Medical appointment support for people with learning disabilities

A health organisation and a charity have teamed up to create some “easy read” resources that have been designed to help reduce the fears and anxieties of people with learning disabilities during appointments.

Thursday, 15th July 2021, 2:08 pm
Updated Thursday, 15th July 2021, 2:09 pm
Sam Gibson, left, and Sarah Barnard, professional lead, learning disabilities acute liaison safeguarding (children and adults) for the trust service.
Sam Gibson, left, and Sarah Barnard, professional lead, learning disabilities acute liaison safeguarding (children and adults) for the trust service.

Northumbria Healthcare NHS Foundation Trust has worked in partnership with Learning Disability North East to produce a range of health cards.

They contain information about issues such as pain and symptoms, blood pressure, tests and samples, along with weight management and lifestyle advice, in simple text, pictures and colour-coded sections.

The aim of the cards is to help communication with patients with learning disabilities so that symptoms, treatment, tests and other advice can be understood and passed on in an easy-to-understand manner.

As well as being used by healthcare professionals during appointments, they can help receptionists and others to gain initial information and they have also been given to community teams to help support patients before they attend their appointments.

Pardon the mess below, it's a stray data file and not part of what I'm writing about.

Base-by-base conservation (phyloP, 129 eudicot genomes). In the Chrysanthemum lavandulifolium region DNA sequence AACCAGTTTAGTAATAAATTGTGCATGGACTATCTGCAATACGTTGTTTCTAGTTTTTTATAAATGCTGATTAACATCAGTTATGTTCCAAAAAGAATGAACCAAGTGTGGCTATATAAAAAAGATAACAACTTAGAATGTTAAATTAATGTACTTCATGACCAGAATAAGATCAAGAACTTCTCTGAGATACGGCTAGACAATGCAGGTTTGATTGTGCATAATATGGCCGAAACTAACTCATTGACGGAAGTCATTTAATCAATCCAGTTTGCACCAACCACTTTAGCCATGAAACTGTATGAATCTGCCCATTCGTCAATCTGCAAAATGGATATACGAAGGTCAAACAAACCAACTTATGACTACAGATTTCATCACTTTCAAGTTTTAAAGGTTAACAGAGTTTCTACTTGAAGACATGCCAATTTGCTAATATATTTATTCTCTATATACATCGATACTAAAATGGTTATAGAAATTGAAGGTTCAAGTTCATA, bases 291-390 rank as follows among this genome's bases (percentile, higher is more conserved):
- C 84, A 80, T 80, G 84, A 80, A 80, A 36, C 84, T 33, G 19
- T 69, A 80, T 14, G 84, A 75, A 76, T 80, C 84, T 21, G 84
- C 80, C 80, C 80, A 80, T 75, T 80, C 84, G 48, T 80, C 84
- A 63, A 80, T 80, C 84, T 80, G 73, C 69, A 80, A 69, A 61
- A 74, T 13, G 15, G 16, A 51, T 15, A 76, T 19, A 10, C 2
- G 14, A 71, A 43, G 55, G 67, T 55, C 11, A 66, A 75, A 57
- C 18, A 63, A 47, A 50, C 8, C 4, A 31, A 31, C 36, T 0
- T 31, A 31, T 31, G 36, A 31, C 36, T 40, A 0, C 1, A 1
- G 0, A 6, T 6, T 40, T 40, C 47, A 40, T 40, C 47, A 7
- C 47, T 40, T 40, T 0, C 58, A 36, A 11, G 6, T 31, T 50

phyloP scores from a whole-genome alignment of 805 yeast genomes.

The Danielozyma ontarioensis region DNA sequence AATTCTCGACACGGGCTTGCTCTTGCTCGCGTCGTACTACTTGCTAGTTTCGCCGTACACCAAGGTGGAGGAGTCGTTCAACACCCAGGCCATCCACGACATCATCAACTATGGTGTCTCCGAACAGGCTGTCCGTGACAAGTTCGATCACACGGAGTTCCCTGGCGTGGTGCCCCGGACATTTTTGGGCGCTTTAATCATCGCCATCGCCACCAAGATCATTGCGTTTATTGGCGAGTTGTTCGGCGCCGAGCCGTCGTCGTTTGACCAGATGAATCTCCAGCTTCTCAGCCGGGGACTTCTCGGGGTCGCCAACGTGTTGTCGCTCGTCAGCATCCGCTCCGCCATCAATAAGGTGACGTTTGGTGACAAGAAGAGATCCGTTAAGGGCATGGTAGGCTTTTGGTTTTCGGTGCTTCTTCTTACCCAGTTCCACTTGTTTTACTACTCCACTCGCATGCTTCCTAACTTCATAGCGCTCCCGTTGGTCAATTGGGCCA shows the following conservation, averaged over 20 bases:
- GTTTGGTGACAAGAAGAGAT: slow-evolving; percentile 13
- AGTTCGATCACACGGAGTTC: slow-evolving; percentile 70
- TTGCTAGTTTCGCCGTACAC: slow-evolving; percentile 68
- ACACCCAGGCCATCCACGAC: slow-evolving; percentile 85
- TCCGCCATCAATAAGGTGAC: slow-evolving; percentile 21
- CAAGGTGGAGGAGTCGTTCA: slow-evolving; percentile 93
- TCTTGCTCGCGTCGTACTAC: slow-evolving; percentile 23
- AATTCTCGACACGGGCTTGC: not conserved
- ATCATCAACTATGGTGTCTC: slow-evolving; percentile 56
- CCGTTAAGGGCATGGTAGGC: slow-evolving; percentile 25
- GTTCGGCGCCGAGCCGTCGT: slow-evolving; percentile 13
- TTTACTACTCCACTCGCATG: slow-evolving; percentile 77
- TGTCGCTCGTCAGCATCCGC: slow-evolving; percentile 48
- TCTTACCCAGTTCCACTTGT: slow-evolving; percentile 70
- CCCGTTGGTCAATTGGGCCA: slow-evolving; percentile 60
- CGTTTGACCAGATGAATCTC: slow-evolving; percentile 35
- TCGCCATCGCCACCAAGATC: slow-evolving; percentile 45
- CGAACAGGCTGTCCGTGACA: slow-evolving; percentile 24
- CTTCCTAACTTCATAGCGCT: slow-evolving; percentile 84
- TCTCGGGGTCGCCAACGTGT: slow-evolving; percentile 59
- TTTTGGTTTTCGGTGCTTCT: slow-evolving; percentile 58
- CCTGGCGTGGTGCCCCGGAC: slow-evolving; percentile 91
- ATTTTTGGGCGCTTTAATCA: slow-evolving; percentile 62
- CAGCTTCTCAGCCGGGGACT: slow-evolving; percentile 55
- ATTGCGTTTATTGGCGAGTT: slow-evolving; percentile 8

Sam Gibson, specialist learning disability acute liaison nurse for Northumbria Healthcare’s Safeguarding and Learning Disability Acute Liaison service, said: “This has been an invaluable opportunity to really help those with additional needs understand what will happen when they come for an appointment with us.

“We’re really putting wheels in motion to help relieve the anxieties for some of our most vulnerable visitors – it’s compassionate care at its best.”

The resources are available online at www.ldne.org.uk/health-cards and are currently being distributed across the trust in Northumberland and North Tyneside.

They are fully wipeable for use by multiple patients, while the digital versions can be downloaded onto iPads or tablets.

Julie Redpath, projects manager at Learning Disability North East, said: “As an organisation, we are extremely passionate about reducing health inequalities often experienced by people who have a learning disability.

“It has been great to work in collaboration with Northumbria Healthcare to produce our range of easy read health cards.”